We can expect some kind of statement from Fianna Fáil leader Micheál Martin within the next hour or so, but Órla will keep you entertained and informed (in that order) until that happens.

Thanks Stephen.

For those interested, here is the full text of Varadkar’s speech from his joint press conference with Johnson this morning.

As well as speaking about the potential impact of Brexit on the island or Ireland, the Taoiseach referenced Winston Churchill, one of Johnson’s political heroes, towards the end of his remarks. You can read his speech in full below:

“Members of the press, ladies and gentlemen, Prime Minister.

Prime Minister, I am very pleased to welcome you to Ireland and I look forward to our conversation this morning.

We have much to discuss.

First of all, allow me to say that we respect the democratic and sovereign decision of the British people to leave the European Union.

We meet this morning at a point where the stated intention of the British Government is to leave the EU on 31 October, with or without a deal.

However, the story of Brexit will not end if the United Kingdom leaves on 31st October or even January 31st – there is no such thing as a clean break. No such thing as just getting it done. Rather, we just enter a new phase.

If there is no deal I believe that’s possible, it will cause severe disruption for British and Irish people alike. We will have to get back to the negotiating table. When we do, the first and only items on the agenda will be citizens rights, the financial settlement and the Irish border. All the issues we had resolved in the Withdrawal Agreement we made with your predecessor. An Agreement made in good faith by 28 governments.

If there is a deal, and I think that is possible, we will enter talks on a Future Relationship Agreement between the EU and UK. It’s going to be tough dealing with issues ranging from tariffs, to fishing rights, product standards and state aid. It will then have to be ratified by 31 parliaments.

Prime Minister, negotiating FTAs with the EU and US and securing their ratification in less than three years is going to be a Herculean task for you. We want to be your friend and ally, your Athena, in doing so.

The manner in which you leave the EU will determine if that’s possible.

I am ready to listen to constructive ways to achieve our agreed goals and resolve the current impasse.

But what we cannot do, and will not do, is replace a legal guarantee with a promise.

Our businesses need long-term certainty.

And the people of this island, North and South, need to know that their livelihoods, their security and their sense of identity will not be put at risk as a consequence of a hard Brexit.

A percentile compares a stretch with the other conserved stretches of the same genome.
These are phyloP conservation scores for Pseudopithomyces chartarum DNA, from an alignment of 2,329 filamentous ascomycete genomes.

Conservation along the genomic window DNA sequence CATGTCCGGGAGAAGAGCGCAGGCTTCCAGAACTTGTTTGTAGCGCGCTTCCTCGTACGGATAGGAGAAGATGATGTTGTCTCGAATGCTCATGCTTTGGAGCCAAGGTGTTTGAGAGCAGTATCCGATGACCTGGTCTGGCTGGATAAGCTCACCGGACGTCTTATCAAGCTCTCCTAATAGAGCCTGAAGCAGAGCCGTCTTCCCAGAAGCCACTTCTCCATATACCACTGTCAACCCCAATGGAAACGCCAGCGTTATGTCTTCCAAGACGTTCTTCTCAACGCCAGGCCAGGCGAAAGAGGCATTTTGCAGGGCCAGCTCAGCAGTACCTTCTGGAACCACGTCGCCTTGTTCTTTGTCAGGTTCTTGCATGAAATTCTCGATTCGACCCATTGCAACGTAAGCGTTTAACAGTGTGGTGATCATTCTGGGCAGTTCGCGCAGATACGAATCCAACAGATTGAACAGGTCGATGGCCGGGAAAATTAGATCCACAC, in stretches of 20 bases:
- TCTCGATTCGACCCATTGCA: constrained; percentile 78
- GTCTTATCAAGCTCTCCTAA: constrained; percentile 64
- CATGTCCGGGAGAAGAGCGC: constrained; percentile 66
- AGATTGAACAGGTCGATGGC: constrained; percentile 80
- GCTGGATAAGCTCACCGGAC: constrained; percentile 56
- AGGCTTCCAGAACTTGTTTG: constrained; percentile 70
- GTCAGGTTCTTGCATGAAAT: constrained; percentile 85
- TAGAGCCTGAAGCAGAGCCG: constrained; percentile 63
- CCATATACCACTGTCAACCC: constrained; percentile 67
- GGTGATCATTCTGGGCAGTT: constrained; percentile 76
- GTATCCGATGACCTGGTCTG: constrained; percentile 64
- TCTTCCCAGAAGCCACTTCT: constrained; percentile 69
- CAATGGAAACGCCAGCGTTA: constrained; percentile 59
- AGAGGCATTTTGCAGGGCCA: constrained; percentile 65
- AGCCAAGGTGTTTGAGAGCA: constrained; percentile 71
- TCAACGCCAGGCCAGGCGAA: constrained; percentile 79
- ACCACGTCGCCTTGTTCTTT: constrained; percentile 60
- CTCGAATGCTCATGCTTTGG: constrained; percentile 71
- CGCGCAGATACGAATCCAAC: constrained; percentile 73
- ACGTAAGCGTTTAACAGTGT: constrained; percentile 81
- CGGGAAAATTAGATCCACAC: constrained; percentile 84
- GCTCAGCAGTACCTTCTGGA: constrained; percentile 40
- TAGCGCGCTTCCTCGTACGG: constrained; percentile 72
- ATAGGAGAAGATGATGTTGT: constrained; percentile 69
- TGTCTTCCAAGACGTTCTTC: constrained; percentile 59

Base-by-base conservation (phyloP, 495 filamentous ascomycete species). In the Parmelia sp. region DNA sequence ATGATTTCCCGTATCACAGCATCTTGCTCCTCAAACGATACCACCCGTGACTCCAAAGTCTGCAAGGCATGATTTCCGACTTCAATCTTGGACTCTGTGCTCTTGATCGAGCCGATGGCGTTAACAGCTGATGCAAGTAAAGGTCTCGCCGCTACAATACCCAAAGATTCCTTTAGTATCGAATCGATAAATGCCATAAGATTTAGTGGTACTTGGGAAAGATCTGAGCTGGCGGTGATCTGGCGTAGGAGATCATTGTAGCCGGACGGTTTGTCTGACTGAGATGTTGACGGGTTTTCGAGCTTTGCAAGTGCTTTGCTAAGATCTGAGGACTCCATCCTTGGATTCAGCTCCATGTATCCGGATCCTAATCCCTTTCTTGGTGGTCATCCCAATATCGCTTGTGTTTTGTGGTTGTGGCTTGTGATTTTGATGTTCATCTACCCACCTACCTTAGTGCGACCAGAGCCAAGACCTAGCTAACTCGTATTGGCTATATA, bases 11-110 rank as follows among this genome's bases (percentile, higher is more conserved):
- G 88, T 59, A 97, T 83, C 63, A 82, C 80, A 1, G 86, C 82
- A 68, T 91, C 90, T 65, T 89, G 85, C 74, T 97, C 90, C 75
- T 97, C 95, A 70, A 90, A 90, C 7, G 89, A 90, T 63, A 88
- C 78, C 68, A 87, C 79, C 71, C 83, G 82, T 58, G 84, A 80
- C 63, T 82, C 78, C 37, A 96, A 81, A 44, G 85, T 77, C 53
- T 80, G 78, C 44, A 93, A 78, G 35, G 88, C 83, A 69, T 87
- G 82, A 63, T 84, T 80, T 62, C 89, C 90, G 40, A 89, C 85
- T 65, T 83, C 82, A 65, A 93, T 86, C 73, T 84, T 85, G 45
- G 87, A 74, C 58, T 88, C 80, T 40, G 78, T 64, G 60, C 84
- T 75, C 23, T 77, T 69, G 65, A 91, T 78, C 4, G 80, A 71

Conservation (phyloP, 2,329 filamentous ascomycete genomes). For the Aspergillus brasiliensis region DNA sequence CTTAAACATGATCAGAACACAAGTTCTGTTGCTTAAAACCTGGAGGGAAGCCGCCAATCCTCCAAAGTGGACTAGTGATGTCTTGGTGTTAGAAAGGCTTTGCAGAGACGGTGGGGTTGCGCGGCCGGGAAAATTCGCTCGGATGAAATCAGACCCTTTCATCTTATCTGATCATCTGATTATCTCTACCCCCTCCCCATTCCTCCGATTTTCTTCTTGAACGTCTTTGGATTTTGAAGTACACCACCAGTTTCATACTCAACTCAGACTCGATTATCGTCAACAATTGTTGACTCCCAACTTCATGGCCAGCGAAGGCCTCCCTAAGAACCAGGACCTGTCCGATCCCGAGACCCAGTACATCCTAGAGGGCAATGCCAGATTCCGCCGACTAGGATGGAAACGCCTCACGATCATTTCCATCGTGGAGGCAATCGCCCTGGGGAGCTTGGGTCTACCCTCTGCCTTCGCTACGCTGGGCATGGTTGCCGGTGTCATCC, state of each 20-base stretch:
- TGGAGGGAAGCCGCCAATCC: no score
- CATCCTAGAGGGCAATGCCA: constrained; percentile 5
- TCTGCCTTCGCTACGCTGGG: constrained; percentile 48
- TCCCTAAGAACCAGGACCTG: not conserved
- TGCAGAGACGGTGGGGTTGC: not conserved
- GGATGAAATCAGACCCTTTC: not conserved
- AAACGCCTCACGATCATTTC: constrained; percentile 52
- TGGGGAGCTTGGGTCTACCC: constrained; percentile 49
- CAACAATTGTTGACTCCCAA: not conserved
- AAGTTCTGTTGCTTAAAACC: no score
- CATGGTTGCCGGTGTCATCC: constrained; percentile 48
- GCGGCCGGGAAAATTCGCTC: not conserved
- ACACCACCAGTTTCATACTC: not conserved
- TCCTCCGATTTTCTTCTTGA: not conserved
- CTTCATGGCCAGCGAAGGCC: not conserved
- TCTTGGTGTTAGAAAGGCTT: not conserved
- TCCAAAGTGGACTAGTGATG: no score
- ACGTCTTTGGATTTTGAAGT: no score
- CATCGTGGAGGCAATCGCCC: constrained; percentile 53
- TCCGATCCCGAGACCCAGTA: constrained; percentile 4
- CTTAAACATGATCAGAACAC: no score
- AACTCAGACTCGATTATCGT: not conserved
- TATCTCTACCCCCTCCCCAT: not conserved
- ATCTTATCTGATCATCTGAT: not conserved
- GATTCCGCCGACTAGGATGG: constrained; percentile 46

The stakes are high.

Avoiding the return of a hard border on this island and protecting our place in the single market are the Irish Government’s priorities in all circumstances.

We must protect peace on the island and the burgeoning success of the all-island economy. This is why the backstop continues to be a critical component of the Withdrawal Agreement, unless and until an alternative is found.

Yes, we are open to alternatives. But they must be realistic ones, legally binding and workable.

We have received no such proposals to date.

Prime Minister we have spoken twice by phone already. I know we have a shared desire to see the Northern Ireland institutions restored. The Tánaiste and Secretary of State are already working closely together on that. The Good Friday Agreement is proof that old foes can come together to deal with the most intractable of problems. As co-guarantors of the Agreement, I look forward to exploring with you, how working with the Northern Ireland parties, we can restore power-sharing and devolution.

Today I am confident about finding common ground. I am also determined to defend the all island economy, peace, and all that we value.

Prime Minister, I know that you are an admirer of the great Winston Churchill, and you have written elegantly about his career.

In the middle of the Second World War, Winston Churchill and the Army Chief of Staff, Lord Alanbrooke, made a long and perilous journey back from Washington by plane.

They reached the coast of Ireland shortly after 4 am.

Alanbrooke’s description of their first sight of Ireland is unexpectedly poetic from a normally reserved military man:

‘Beautiful moon shining on a sea of clouds. Then out of the darkness dark patches loomed up out on the horizon, which turned out to be the north coast of Mayo. We soon struck the coast, only just visible in the moonlight. PM was as thrilled as I was.’

I fear the vista when you flew in this morning was not quite as spectacular or as thrilling. But you come nonetheless at a crucial point in the history of the relationship between our two countries.